Sorry But The New Official Name For Bubbly Made In Britain Is Pretty Shit
The Debrief: It doesn't roll off the tongue the same way prosecco does
The ranking of sparkling wines is pretty clear. You’ve got champagne up front and centre. As in the real stuff from actual Champagne in France that only comes out when you’re feeling really fancy or if your parents are paying.
Close second (but probably the most popular) is our beloved Prosecco. The Italian tipple of choice for occasions not limited to bottomless brunches, last minute birthday celebrations and, let's be honest, days of the week that end in the letter y. Then of course, our friends over in Spain have gifted us with the equally fun, fizzy and budget friendly cava.
Reigning from some of the Romance-speaking countries of Europe, it’s no wonder that the names of our favourite bottles of bubbles alone just sound delicious. But what of British bubbly?
Odds are you have no idea what it’s actually called, and that's totally not your fault. It’s because a term for sparkling wine produced over here has never actually been agreed on. That is, until now. New York bar owner, Jason Hicks, came up with the term ‘British Fizz’, reports The Times. Yep, British. Fizz. Thrilling, ain't it?
Don't get me wrong, it's about time that we found a legitimate name for British wines - the industry is actually growing really well at the moment and it'll also mean that phony winemakers won't be able to pass their imported grape juice as being from the UK. But comeon guys, the term British Fizz doesn’t exactly scream the grown up beverage that alludes to some semblance of an elegant, fancy lifestyle that the other far better named beverages do, does it?
Can you really hear the obligatory 'wahey' that fills the air whenever the audiable pop of a bottle echoes through a room? For a bottle of 'British Fizz'? I'm sorry, but I don't think I can. To me, 'British Fizz' sounds like the woop-less name of a forgotten, questionably flavoured soda pop brand lost to the memory of the 1950s.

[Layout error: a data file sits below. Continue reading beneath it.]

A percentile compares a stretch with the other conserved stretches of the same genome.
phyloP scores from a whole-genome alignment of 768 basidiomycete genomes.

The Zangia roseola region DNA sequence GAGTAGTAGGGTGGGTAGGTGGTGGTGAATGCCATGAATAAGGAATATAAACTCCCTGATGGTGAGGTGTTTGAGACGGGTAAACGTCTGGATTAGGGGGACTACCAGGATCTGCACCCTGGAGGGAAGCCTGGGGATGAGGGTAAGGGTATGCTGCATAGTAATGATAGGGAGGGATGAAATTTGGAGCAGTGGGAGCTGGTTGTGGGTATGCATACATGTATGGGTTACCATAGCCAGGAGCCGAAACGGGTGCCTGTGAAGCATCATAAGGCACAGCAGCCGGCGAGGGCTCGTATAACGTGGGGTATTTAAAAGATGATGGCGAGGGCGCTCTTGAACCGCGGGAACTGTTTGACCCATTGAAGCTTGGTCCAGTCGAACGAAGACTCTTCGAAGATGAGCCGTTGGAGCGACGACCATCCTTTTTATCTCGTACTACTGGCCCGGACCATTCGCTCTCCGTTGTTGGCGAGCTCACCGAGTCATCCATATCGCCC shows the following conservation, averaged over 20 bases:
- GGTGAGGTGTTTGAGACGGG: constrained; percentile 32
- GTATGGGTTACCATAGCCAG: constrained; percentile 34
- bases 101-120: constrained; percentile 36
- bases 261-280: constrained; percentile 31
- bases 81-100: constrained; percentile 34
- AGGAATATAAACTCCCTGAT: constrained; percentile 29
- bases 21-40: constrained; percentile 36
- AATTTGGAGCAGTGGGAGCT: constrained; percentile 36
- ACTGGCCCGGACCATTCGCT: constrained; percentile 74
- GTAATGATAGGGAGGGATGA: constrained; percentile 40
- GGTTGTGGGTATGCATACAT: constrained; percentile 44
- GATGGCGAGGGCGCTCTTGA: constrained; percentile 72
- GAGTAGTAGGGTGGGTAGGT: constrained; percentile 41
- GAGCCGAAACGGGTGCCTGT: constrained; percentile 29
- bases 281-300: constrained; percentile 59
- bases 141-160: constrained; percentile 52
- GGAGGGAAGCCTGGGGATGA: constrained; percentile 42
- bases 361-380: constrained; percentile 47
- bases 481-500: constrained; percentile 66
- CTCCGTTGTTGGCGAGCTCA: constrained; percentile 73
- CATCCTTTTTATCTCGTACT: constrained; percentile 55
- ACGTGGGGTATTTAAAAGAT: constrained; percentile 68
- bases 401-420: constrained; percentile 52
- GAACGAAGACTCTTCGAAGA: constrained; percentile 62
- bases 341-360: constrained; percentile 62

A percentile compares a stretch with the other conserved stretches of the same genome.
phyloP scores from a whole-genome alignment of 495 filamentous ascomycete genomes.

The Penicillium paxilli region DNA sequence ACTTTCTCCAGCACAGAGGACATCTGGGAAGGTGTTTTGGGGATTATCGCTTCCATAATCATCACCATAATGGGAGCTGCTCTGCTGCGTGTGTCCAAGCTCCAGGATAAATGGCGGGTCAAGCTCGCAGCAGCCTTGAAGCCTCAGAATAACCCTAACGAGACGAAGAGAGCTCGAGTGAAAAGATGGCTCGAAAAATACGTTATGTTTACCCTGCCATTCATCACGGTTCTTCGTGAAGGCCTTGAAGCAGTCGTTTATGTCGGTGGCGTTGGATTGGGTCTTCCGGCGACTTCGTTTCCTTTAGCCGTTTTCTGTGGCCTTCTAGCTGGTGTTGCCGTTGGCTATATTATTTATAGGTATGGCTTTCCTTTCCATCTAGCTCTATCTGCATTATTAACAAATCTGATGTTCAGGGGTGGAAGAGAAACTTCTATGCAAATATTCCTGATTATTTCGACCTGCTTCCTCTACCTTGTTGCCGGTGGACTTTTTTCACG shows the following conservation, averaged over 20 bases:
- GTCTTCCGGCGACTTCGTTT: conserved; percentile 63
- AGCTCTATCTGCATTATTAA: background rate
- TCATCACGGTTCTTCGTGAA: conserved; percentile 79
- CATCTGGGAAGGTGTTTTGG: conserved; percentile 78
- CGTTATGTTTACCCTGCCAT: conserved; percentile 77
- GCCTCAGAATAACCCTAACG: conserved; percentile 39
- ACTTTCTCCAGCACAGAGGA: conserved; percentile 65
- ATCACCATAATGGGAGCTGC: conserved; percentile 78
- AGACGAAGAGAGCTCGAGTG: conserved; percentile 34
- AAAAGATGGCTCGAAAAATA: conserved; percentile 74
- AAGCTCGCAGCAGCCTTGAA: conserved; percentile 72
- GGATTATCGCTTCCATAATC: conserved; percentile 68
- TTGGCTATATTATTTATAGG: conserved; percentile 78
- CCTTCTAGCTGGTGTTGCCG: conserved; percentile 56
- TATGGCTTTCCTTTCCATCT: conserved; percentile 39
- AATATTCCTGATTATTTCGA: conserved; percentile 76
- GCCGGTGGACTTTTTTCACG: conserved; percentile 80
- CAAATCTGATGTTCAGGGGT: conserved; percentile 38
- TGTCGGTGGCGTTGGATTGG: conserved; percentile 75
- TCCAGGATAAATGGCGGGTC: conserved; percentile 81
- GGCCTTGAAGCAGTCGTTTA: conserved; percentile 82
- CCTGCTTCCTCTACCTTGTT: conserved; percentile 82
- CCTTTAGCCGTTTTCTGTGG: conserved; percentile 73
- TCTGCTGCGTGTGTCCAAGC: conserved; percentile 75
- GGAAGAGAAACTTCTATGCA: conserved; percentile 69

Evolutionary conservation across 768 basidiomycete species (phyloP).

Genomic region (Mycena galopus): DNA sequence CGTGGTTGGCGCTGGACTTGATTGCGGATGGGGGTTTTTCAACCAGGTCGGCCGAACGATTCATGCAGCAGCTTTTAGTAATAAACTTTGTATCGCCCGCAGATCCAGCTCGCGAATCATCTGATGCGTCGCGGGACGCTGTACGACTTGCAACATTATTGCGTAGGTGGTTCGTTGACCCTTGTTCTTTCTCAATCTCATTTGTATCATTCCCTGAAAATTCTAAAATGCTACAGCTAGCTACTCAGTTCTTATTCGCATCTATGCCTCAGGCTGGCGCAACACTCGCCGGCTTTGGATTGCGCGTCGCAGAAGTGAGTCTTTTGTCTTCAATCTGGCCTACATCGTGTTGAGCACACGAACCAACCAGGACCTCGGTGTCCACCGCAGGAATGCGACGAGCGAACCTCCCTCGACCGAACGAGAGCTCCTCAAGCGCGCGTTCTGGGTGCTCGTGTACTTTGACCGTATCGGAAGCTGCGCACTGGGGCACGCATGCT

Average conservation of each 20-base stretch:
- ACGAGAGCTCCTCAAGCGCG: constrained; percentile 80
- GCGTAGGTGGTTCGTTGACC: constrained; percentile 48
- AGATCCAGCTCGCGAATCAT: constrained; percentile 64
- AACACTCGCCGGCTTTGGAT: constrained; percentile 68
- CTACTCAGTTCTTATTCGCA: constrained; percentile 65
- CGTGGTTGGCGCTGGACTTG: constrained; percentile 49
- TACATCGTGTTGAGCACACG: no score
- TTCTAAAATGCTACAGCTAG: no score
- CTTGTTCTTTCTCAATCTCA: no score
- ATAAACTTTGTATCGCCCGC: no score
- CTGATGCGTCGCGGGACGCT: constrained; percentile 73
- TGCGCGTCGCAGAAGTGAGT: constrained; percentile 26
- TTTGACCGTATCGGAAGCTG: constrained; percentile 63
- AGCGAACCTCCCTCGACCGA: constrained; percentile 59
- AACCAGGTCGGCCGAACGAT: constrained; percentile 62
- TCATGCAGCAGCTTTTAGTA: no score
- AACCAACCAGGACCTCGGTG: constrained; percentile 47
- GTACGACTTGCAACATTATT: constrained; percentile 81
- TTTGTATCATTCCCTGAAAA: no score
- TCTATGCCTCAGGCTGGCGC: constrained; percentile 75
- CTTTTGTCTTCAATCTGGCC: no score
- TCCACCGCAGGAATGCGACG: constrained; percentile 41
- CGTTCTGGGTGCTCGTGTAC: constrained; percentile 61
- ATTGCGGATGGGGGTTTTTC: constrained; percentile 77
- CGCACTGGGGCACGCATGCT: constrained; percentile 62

Nevertheless, the United Kingdom Vineyard Association is applying for protected geographical indication (PGI) status for the name so that, much like in the case of sparkling wine made in Champagne for example, only winemakers growing grapes in the UK will be able to put the term 'British Fizz' on their labels.
Sam Lindo, chairman of the UK Vineyard Associaton and winemaker at Camel Valley vineyard told The Times: ‘No one’s ever going to agree on a name so maybe we have to go with the name that people are already using and protect that name before we lose it.’ But we can do better you guys. We are Shakespeare's nation for fucks sake. Shakespeare would not toast to a bottle of British Fizz. Not a chance.
In terms of 'British Fizz' becoming a legit thing that people have to acknowledge, the application has to go through our Department for Environment, Food and Rural Affairs and then on to the EU. In case you were wondering, it was also reported that the term would still be recognised across the world post-Brexit.
It sounds like the whole process will take a while. So while there’s potentially still time, I'm hoping someone presents some alternatives to the powers that be. My vote is 'Albion'. Look it up. It works.
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